A Tribe Called Red Brings Its Electric Pow Wow to Your Hood

How did you incorporate the visual aspect to the group, Bear?

Bear Witness: I've been a media artist for 10 years now. My work has always been really music-driven, music-based. Before it was always about finding music that worked with what I was trying to do visually. So when Tribe started, it was kind of like a no-brainer. And bringing that into a club environment came out of my interest in deejaying. It was something that I hadn't really done much of before but I had some experiences with. Once we started the parties and they were taking off, it was just another aspect that we could add to it.

When you create more socially conscious tracks like "The Road" or "Woodcarver, [about an unarmed Native American man and seventh generation wood carver killed by a Seattle police officer], do you have a different mindset than with your other songs, or does it all come from the same place?

DJ NDN: Well, "Woodcarver" came out of extreme frustration. When I saw the [dashboard-camera] video, I cried. Like I was super upset but I was like, "At least it got caught on video and this guy's gonna get what's coming to him […] He's gonna get the book thrown at him 'cause there's video this time." And he got let off. And then that's when we said something has to be done. And that's what came out of that.

"The Road," on the other hand, we already had that track. I felt the spirit of what was happening and all this craziness with Idle No More that it'd fit perfect.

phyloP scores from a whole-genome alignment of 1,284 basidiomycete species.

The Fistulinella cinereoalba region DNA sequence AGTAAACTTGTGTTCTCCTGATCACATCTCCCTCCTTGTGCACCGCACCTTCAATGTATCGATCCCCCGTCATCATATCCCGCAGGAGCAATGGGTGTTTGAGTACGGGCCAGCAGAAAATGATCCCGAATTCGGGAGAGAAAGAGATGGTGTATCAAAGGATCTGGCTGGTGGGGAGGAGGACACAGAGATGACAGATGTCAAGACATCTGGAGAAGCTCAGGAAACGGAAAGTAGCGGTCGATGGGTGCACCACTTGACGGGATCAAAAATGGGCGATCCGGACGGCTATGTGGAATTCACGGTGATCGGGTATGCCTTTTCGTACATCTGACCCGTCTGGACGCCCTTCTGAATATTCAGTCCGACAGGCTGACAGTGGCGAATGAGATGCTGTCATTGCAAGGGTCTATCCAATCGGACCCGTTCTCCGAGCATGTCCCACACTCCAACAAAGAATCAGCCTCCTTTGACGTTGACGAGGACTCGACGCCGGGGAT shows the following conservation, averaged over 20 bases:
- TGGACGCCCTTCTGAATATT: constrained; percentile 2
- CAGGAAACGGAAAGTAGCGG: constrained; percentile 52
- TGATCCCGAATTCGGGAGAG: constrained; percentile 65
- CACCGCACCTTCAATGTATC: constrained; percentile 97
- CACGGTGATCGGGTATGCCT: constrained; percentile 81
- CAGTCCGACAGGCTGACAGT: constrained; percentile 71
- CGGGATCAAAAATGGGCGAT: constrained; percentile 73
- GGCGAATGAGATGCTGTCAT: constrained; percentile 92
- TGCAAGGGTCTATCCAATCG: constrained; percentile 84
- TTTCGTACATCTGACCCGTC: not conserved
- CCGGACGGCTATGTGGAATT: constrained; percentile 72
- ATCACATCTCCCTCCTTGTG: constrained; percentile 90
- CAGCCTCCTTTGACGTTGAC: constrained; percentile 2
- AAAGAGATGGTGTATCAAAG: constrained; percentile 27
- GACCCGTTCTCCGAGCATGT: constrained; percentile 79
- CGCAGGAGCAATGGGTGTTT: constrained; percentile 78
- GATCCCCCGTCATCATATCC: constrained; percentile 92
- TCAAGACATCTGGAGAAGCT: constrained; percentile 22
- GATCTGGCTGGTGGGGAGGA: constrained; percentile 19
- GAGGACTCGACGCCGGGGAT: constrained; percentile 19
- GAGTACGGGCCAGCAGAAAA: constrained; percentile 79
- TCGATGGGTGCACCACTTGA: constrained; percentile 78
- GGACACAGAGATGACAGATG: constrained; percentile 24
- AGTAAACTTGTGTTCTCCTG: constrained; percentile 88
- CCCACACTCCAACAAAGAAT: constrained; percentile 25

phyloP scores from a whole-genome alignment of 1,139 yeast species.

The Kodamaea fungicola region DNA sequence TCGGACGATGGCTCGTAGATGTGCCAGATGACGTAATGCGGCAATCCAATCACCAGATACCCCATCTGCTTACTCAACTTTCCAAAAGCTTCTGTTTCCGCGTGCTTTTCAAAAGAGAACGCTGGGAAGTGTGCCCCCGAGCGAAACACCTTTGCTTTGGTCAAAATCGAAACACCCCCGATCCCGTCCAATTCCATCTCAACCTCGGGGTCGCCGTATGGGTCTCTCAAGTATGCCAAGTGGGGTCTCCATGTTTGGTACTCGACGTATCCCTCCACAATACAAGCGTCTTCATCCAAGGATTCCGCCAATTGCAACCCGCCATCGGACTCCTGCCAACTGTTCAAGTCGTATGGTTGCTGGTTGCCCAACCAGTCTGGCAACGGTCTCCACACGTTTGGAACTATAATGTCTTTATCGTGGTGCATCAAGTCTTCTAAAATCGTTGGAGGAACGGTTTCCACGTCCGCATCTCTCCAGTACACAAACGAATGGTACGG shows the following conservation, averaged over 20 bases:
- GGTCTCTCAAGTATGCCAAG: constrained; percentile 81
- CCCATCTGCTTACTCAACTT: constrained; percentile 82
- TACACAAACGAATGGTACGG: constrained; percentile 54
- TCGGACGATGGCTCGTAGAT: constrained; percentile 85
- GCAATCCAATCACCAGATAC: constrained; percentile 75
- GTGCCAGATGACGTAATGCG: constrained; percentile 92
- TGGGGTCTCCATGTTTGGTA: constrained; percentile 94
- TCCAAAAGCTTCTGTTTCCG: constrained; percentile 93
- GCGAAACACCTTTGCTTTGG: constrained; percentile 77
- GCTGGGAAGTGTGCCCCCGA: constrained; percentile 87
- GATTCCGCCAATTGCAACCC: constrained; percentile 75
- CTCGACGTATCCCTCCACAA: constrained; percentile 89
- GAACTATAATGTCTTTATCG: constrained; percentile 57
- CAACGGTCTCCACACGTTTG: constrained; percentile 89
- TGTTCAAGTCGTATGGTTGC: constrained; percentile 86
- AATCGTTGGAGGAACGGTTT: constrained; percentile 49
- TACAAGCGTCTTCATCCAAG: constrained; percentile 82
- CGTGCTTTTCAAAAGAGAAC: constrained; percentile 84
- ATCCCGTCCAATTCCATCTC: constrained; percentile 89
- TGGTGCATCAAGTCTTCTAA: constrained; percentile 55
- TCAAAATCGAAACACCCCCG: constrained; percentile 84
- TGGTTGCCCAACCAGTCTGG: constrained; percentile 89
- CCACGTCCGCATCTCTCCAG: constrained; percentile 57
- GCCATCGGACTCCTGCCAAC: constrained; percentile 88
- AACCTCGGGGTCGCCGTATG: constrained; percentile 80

What are your thoughts on Idle No More?

DJ NDN: It's a civil-rights movement that's never been done yet for Canadian aboriginals. Super important. Needs to be done. There's going to be lots of growing pains. There already is. It's bringing out all of this racism. Like rain does to a lawn and worms come out, that's what its done to racism. It's pretty crazy. But it needs to be done—

Bear: There's been an ongoing civil-rights movement as far as aboriginal people go. It's just we're becoming stronger and that's where things are at. DJ NDN: And organized. Bear: Well it's been organized as well. DJ NDN: Yeah but not that quickly. You couldn't tweet "Yo, there's gonna be a flash mob in two hours, everybody come out" and then it happens. Shub: Social media has definitely played a huge part.

So do you see yourselves as organizers with your music?

DJ NDN: Of the movement, no. Bear: We've always used Tribe as a way to raise awareness of aboriginal people and who we are now—who we are as contemporary people. So we could continue to use Tribe in that same way around what's happening in Ottawa and what's happening with aboriginal people around the world.

Your new EP, "Trapline," is more hip-hop oriented. Was that a deliberate decision or did you step back afterward and notice it?

DJ NDN: That's kind of how it was. We had it already made—different edits of different tracks. [We] just wanted to go into the trap scene, you know what I mean? Just like that whole trap style got pretty hot pretty quick so with all these trap edits we just kind of had them and was like, "We should kind of put them out there somewhere somehow." Bear: It's also just the way production, media, and music's going right now. It used to be you were a jungle producer or a house producer and that's what you did and you spent all your time just crafting that one sound. Now it's more about different sounds that come up to be like the sound of the moment but it's about your own personal flavor that you put on that.

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